Category Archives: Affidavits

Chin Shik Kuey (James) – Yakima, Washington

Chin Shik Kuey photo, age 3
“Photo of Chin Shik Kuey, Form M143,” 1940, Chinese Exclusion Act case files, RG 85, National Archives-Seattle, Chin Shik Kuey case file, Seattle Box 807, 7030/12930.

[It must have been very cold the day his photo was taken. James is wearing a big heavy coat and he doesn’t look very happy.]
[Researched by Lily Eng, Data Entry Volunteer, for the Chinese Exclusion Act files. Chin Shik Kuey is her uncle.]

Chin On 陳安 made a trip to China in November 1935 and upon his return in June 1937 he claimed his son, (James) Chin Shik Kuey, was born on 2 January 1937 at Wah Lok village, Hoy San, China.
In November 1939 Chin On swore in an affidavit that he was born in Seattle, resided in Yakima, and was in the restaurant business. He had made six trips to China since 1893. His intention was to bring his son, Chin Shik Kuey, to live with him in Yakima. The affidavit contained photos of Chin On and his son. He was seeking admission for his son with the status of son of an American citizen which would make him an American citizen in his own right under Section 1993 of the Revised Statues of the United States.

1939 Affidavit Photos of Chin On and Chin Shik Kuey,
“Affidavit Photos of Chin On and Chin Shik Kuey,” 1939, Chinese Exclusion Act case files, RG 85, National Archives-Seattle, Chin Shik Kuey case file, Seattle Box 807, 7030/12930.

At the age of three, Chin made the trip from his village to Hong Kong with his father’s Yakima business partner, Ng Mon Wai, and his wife. From there they boarded the (Empress of Asia) Princess Charlotte and arrived at the Port of Seattle on 13 April 1940. Chin was admitted three days later as the son of Chin On, a citizen. Since James was so young the interrogators only asked him his name and then quizzed his father. Chin On, marriage name Dee Bon, was 52 years old and born in Seattle. He was the cashier and buyer for the Golden Wheel Restaurant in Yakima, Washington. He had four sons with his first wife. They were Chin See Wing, married and living in Ellensburg; Chin See Chong, married and living in Yakima; Chin Fon Yung, married and attending school in Yakima; and Chin Moy On, age 11, attending school in Ellensburg. The wives and children of his three older sons were living in China. Chin On claimed the mother of Chin Shik Kuey died in 1939. Chin On planned to take his son, who he now called James, to Yakima and hire a nurse to take care of him until he was old enough to go to school.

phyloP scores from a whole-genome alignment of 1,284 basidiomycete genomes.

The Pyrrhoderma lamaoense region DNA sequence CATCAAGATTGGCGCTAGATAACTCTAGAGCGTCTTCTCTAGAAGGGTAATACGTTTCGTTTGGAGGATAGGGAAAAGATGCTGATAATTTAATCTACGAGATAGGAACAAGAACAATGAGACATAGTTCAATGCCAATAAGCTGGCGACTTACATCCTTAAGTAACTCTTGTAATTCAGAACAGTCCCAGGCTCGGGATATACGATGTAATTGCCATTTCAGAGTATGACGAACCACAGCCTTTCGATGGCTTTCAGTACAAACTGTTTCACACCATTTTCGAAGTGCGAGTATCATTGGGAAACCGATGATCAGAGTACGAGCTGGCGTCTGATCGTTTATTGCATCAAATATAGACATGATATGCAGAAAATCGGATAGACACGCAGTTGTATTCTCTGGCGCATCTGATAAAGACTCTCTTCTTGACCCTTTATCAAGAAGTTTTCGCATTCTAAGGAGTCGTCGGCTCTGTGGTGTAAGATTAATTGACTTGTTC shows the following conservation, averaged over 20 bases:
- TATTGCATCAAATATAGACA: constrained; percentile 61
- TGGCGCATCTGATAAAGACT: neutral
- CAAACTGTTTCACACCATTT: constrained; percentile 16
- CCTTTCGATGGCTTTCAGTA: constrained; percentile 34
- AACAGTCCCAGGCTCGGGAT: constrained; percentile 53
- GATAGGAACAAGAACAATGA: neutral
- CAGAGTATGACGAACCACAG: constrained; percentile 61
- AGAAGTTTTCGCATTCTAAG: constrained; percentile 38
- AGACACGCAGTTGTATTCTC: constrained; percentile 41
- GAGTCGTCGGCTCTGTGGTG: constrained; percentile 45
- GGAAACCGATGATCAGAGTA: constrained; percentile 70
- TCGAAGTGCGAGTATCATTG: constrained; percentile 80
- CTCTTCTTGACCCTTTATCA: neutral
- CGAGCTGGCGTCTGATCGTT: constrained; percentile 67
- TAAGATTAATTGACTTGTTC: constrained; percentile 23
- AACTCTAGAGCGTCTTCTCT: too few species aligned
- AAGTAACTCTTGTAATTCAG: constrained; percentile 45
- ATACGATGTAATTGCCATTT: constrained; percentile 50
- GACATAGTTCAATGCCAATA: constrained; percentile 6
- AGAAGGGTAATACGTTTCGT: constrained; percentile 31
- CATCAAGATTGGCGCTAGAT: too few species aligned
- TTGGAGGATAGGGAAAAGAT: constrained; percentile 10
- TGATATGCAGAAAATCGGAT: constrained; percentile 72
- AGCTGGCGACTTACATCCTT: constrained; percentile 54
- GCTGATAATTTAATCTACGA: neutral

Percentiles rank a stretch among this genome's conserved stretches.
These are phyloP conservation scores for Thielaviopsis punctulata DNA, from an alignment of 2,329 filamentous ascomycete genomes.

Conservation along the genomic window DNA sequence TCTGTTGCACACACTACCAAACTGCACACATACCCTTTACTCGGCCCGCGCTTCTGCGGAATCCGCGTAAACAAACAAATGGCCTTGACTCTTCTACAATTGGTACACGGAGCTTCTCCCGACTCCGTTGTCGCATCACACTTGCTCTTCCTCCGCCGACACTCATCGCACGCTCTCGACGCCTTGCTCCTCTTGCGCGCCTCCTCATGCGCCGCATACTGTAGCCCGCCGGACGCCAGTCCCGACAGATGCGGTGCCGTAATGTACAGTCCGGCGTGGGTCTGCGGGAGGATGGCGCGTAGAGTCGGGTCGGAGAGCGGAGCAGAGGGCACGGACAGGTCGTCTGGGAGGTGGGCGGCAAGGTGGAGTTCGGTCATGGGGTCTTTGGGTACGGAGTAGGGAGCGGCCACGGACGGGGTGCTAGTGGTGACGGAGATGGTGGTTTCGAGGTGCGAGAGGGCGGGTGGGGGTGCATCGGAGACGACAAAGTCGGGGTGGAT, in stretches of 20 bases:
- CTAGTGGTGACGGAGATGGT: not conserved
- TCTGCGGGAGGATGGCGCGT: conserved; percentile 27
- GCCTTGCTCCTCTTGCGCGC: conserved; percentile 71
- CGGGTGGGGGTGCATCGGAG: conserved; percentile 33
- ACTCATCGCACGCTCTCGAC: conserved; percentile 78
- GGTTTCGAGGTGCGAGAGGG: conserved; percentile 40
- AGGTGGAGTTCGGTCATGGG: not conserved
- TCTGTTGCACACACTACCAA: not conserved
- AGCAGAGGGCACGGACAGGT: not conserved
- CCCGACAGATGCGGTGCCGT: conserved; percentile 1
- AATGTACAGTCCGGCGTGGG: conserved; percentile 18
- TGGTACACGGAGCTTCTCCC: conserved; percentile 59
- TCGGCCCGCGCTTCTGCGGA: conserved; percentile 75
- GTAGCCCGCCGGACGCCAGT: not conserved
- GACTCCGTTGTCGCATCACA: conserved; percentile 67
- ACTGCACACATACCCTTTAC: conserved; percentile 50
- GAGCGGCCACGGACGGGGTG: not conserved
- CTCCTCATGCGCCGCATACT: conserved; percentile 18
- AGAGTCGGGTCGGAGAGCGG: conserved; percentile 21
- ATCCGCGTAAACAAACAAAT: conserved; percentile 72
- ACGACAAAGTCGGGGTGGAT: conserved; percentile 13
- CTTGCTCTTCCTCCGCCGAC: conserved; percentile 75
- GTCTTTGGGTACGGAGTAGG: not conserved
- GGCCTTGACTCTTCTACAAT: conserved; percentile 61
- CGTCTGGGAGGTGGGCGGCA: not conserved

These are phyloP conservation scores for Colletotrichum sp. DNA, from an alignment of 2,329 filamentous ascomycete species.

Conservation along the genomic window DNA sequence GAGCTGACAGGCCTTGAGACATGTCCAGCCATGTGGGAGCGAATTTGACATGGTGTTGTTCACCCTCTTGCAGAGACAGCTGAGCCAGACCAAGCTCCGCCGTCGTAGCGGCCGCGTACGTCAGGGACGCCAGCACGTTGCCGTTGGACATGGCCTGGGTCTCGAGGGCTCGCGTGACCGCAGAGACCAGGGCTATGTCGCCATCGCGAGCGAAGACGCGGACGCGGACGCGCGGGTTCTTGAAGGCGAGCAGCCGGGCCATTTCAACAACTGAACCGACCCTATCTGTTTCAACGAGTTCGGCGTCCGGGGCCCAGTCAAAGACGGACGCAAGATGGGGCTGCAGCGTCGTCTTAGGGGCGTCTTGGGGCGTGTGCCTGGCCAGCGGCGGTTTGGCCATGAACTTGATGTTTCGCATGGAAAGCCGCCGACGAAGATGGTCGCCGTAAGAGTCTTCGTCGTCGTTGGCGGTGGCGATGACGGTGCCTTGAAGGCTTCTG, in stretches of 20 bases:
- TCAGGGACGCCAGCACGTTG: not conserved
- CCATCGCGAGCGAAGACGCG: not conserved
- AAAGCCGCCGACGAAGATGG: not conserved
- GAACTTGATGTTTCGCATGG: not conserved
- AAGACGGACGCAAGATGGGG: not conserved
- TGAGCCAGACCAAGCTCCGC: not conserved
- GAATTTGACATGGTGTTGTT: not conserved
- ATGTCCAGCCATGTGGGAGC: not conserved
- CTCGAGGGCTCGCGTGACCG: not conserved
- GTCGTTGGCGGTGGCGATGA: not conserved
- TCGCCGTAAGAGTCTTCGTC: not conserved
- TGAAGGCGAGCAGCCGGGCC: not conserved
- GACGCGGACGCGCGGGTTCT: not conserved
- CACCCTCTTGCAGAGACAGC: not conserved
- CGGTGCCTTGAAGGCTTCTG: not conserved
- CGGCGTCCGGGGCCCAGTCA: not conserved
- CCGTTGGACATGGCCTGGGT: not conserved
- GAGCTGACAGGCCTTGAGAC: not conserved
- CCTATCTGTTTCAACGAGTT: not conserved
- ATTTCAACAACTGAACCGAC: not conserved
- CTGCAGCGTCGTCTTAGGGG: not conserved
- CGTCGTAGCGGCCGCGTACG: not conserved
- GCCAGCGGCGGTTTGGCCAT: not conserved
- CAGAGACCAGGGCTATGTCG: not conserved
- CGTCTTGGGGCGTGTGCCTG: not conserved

Ng Mon Wai, marriage name See Suey, was a witness for James Chin Shik Kuey. Ng was a merchant and manager of the Golden Wheel Restaurant. He and his wife brought the boy on the ship from China to Seattle. Ng Mon Wai’s wife, Chan Yuen Mui, also testified. Her status for entering the U.S. was as the wife of a merchant. She was not interested in caring for a three-year old child and did not interact with James on their voyage to Seattle.
Chin Shik Kuey was admitted to the United States as a U. S. citizen, son of Chin On, a native. The notice of his admittance into the United States was signed on 16 April 1940 by Marie A. Proctor, District Commissioner of Immigration, Seattle District. Chin Shik Kuey’s finger prints were included in the file with this cautionary note.

cautionary note
“Form M-490,” 1940, Chinese Exclusion Act case files, RG 85, National Archives-Seattle, Chin Shik Kuey case file, Seattle Box 807, 7030/12930.

Dong Suey Heong (Rose Dong) of Sacramento

Photo of Miss Rose Dong (Dong Suey Heong)
“Dong Suey Heong (Rose Dong) statement photo,” 1936, Chinese Exclusion Act case files, RG 85, National Archives-Seattle, Dong Suey Heong file, Seattle, Box 700, Case 7030/8867.